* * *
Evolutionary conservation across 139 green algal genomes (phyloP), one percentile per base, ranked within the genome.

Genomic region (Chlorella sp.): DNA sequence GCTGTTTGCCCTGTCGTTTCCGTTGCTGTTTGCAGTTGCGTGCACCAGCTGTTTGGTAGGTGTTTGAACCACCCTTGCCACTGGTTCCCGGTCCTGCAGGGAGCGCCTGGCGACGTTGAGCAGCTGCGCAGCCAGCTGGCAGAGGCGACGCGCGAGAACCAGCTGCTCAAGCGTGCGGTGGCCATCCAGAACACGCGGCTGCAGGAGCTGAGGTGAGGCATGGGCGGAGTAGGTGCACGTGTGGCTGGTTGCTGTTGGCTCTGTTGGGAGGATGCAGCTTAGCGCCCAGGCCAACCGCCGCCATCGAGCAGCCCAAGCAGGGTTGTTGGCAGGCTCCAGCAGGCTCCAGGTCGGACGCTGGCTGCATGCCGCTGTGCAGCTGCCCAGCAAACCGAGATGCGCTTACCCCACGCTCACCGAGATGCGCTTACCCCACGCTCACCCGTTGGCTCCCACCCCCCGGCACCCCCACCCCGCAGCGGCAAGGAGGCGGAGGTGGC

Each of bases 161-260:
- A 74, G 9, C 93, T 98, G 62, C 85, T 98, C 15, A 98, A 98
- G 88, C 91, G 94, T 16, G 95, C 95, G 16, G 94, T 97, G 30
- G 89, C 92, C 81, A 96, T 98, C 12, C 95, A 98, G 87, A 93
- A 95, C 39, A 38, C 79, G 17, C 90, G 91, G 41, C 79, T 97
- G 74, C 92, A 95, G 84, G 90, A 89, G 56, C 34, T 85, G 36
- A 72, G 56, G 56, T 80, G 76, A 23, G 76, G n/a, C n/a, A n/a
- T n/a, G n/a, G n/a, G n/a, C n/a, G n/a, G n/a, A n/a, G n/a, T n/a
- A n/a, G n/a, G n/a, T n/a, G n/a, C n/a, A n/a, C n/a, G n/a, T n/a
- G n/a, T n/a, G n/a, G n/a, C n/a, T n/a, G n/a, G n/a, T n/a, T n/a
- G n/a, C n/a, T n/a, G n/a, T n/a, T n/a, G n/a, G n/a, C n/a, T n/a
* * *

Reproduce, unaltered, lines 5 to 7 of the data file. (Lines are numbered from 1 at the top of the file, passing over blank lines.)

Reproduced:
- G 88, C 91, G 94, T 16, G 95, C 95, G 16, G 94, T 97, G 30
- G 89, C 92, C 81, A 96, T 98, C 12, C 95, A 98, G 87, A 93
- A 95, C 39, A 38, C 79, G 17, C 90, G 91, G 41, C 79, T 97